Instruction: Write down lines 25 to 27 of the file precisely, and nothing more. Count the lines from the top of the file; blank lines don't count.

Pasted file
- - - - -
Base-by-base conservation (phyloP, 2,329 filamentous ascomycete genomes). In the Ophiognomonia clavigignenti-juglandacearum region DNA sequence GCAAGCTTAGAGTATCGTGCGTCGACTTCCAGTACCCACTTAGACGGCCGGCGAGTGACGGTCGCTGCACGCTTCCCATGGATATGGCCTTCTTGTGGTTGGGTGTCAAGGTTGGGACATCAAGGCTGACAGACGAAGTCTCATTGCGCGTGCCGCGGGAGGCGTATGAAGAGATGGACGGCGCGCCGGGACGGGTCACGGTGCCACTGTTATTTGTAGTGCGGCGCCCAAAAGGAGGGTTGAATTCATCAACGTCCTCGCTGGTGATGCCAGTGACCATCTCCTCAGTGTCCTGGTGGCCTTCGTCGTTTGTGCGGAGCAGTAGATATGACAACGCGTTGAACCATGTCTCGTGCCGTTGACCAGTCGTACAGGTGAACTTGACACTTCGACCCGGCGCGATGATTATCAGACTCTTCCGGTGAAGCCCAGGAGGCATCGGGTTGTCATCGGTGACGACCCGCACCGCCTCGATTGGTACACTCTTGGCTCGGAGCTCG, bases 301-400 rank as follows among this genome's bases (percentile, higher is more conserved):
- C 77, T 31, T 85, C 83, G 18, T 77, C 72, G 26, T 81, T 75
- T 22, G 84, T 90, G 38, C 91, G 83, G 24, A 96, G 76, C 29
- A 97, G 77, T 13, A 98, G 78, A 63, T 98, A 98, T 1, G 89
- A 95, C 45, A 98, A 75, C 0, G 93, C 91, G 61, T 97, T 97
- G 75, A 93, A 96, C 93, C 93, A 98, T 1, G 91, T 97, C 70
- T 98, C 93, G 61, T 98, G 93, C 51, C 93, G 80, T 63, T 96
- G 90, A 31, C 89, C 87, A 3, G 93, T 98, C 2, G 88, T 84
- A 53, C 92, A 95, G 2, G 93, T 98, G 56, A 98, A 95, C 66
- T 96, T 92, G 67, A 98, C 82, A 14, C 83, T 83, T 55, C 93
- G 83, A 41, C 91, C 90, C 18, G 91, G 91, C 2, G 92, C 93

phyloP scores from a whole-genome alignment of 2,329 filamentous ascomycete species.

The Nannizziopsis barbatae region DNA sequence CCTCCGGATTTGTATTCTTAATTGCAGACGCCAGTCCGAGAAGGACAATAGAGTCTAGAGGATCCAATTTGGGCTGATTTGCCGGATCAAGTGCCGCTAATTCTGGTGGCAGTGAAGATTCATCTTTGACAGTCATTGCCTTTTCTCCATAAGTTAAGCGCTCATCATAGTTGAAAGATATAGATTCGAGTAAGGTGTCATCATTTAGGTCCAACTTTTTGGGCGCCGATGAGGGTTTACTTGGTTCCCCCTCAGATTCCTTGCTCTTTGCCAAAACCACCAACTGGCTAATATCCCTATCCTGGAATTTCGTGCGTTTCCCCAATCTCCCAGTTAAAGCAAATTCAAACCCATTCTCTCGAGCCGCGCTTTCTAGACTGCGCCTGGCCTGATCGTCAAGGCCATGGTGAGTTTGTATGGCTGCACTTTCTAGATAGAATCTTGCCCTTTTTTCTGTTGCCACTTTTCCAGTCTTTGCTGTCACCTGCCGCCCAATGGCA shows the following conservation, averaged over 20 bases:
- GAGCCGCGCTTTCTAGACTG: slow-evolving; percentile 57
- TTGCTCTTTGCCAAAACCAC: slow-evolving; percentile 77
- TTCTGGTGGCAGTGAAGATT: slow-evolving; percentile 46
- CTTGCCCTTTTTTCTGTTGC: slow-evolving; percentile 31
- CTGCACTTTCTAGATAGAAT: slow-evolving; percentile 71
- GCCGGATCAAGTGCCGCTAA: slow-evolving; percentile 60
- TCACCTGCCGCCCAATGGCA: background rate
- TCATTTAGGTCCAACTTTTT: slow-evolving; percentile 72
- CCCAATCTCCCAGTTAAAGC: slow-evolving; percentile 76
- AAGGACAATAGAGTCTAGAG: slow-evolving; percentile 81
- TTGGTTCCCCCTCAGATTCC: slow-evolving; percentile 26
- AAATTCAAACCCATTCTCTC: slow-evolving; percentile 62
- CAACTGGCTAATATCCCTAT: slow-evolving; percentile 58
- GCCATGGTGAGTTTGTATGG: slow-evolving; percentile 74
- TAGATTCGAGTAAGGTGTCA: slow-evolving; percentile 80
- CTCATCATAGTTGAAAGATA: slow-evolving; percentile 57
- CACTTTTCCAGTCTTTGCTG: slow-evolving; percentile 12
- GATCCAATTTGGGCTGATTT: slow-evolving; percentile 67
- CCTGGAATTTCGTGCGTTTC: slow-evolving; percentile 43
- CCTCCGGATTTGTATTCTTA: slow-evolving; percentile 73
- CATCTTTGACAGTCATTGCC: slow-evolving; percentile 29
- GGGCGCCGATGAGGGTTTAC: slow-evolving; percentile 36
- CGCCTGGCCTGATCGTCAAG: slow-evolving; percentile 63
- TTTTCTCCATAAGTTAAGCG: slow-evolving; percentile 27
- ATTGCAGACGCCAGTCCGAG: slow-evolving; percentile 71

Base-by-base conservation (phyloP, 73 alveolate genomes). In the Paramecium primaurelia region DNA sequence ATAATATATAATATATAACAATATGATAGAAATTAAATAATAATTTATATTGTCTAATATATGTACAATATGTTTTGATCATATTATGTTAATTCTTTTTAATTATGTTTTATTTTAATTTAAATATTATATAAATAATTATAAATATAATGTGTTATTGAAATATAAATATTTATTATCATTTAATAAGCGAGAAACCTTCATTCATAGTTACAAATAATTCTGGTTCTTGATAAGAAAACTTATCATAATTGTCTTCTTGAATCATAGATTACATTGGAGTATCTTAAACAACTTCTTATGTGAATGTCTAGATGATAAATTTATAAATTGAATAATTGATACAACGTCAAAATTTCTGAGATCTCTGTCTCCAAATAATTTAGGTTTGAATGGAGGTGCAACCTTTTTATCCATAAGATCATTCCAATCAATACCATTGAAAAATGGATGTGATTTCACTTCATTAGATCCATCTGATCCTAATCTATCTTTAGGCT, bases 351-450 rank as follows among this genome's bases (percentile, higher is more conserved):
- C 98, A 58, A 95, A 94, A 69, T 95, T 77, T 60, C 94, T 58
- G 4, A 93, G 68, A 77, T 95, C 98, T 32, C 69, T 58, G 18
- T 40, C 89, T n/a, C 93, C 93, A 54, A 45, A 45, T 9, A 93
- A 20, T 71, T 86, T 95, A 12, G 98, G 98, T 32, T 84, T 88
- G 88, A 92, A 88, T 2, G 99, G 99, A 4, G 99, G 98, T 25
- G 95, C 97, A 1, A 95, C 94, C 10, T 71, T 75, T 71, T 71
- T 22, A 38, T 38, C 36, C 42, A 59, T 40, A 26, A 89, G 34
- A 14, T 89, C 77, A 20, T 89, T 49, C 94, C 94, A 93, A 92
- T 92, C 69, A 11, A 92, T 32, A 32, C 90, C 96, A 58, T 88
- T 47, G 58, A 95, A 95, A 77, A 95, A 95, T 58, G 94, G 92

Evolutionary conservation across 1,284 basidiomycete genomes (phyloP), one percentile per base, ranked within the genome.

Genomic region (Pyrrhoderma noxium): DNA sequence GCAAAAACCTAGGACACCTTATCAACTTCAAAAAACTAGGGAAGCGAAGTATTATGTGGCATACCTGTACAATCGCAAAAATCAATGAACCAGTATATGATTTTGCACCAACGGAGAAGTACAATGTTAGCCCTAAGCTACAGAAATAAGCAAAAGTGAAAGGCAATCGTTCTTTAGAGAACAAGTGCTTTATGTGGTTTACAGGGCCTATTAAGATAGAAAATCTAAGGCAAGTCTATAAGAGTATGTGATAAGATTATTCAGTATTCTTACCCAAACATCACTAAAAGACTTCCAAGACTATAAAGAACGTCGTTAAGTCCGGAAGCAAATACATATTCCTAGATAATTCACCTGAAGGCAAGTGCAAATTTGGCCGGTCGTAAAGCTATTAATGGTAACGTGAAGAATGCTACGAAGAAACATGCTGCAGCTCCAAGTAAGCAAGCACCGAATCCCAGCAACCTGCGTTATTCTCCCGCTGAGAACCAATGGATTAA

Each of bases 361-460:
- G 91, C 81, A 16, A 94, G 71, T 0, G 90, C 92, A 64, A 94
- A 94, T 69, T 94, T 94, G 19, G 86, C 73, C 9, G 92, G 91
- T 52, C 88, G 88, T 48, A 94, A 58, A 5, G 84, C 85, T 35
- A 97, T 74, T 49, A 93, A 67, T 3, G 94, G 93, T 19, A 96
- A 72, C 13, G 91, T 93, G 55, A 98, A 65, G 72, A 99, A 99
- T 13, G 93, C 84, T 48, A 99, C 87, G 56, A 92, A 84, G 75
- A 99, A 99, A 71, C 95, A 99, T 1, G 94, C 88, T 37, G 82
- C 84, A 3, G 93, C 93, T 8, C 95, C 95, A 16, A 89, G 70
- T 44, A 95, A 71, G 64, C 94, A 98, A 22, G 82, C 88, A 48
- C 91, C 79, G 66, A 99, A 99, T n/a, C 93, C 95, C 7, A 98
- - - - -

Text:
- AAATTCAAACCCATTCTCTC: slow-evolving; percentile 62
- CAACTGGCTAATATCCCTAT: slow-evolving; percentile 58
- GCCATGGTGAGTTTGTATGG: slow-evolving; percentile 74